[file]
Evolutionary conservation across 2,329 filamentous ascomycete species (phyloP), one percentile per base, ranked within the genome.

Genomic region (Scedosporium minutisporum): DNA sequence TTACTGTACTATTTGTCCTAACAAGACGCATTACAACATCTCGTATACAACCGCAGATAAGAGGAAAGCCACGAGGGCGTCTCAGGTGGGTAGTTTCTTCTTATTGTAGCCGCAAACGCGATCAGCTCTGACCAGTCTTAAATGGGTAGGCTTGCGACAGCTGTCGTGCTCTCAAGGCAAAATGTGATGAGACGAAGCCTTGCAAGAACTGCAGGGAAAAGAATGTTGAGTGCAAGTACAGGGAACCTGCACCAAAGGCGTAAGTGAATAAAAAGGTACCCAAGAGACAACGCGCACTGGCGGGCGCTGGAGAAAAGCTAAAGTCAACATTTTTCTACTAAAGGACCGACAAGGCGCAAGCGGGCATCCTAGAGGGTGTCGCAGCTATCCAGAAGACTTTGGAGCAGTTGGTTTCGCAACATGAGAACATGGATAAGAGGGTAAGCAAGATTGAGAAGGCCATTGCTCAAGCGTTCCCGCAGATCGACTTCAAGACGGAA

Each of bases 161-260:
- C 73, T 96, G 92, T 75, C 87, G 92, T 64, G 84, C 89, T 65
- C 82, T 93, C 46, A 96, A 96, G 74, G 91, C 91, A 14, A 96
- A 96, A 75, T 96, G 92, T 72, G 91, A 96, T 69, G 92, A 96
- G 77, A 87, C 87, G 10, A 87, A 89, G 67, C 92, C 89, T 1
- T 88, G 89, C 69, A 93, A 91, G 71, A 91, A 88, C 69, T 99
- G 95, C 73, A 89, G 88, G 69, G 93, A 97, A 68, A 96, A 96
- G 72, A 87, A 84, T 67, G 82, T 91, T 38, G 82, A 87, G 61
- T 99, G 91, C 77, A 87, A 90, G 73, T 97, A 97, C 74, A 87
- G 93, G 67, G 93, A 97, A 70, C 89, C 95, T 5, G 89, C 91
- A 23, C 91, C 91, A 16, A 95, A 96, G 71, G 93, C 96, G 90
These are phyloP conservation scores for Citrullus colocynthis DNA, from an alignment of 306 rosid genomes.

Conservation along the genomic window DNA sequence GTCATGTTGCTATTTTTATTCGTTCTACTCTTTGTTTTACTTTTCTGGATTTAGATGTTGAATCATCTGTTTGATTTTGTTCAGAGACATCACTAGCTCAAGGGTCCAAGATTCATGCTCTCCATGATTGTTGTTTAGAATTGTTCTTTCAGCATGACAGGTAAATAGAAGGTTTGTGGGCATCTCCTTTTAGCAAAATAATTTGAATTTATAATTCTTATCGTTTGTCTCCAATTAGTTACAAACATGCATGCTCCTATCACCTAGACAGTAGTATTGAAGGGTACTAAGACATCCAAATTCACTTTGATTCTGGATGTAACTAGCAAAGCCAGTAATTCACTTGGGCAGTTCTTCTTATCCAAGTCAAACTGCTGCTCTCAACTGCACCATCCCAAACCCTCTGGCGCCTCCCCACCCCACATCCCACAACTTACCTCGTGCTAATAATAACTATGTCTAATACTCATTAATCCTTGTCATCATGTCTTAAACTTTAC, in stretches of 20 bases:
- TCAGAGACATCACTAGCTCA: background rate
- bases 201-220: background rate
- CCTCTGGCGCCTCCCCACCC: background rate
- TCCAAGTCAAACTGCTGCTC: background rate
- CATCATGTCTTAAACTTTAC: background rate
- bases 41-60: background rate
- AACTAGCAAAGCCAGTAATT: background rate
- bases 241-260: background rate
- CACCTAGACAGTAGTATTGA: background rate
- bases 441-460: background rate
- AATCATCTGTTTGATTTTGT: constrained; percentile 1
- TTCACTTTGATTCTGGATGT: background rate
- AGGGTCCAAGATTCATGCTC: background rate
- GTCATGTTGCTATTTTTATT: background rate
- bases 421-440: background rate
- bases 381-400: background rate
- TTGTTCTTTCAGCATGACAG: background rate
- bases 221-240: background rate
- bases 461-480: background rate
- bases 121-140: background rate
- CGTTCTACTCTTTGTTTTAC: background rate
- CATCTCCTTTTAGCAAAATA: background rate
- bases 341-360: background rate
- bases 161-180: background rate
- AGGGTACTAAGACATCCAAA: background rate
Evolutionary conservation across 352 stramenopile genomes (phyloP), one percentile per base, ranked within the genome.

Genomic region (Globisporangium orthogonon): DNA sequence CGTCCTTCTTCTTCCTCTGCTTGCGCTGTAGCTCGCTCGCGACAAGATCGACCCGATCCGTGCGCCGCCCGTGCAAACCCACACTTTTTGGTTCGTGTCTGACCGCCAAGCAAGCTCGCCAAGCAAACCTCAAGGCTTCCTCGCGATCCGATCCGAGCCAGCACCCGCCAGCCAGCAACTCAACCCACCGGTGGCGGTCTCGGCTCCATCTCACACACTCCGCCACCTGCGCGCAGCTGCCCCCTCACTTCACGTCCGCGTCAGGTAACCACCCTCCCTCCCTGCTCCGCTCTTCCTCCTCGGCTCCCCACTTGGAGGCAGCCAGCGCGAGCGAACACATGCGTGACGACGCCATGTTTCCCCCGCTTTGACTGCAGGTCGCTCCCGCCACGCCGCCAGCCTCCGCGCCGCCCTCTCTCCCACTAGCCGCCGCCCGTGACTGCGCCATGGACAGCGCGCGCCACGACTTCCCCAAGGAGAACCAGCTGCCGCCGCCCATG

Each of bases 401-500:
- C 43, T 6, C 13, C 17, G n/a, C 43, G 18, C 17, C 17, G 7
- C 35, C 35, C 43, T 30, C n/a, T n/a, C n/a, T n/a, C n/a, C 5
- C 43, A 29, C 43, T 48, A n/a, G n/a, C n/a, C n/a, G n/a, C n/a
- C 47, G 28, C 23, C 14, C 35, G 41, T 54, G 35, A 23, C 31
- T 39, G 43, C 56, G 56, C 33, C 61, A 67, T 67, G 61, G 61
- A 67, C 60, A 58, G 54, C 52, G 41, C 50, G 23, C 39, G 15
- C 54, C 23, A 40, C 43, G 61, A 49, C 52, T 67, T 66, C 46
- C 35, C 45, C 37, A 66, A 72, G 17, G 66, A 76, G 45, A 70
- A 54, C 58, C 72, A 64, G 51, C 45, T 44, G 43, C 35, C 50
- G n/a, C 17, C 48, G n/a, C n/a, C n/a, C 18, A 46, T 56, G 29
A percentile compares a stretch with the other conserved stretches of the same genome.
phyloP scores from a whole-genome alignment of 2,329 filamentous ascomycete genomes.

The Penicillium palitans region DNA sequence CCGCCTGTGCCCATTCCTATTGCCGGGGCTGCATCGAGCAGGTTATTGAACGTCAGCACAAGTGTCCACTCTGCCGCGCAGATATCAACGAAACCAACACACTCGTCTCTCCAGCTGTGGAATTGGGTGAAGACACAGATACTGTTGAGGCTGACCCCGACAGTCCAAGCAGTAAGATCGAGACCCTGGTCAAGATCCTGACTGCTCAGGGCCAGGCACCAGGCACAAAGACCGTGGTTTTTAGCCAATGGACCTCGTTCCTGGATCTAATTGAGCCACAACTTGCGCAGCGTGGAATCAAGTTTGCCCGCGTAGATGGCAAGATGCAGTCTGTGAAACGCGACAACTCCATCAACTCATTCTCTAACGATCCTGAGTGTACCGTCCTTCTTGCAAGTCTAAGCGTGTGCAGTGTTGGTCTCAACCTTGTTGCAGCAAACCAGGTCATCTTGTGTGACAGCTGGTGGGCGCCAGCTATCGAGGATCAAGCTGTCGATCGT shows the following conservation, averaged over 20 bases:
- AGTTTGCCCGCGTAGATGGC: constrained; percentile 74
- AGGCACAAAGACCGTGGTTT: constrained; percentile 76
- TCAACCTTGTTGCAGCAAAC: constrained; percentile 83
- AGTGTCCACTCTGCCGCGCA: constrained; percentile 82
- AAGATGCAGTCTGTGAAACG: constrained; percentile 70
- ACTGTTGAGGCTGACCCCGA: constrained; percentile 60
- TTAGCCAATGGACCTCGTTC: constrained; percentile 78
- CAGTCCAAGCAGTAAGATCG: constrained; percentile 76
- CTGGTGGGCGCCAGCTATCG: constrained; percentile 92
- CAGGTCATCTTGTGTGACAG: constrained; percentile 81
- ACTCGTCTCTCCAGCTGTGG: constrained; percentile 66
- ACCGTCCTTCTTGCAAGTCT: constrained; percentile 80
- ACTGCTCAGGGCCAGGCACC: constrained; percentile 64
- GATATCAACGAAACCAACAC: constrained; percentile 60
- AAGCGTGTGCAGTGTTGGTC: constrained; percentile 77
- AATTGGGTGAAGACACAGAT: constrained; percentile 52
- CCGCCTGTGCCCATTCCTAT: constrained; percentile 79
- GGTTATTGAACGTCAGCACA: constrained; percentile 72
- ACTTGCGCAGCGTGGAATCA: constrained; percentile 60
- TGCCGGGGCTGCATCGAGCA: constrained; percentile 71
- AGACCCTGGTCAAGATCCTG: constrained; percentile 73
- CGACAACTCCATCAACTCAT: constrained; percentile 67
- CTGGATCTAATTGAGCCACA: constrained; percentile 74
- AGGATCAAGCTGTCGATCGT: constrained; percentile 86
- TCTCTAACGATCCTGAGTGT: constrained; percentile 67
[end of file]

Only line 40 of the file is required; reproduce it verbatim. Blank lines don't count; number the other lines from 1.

- AGGGTACTAAGACATCCAAA: background rate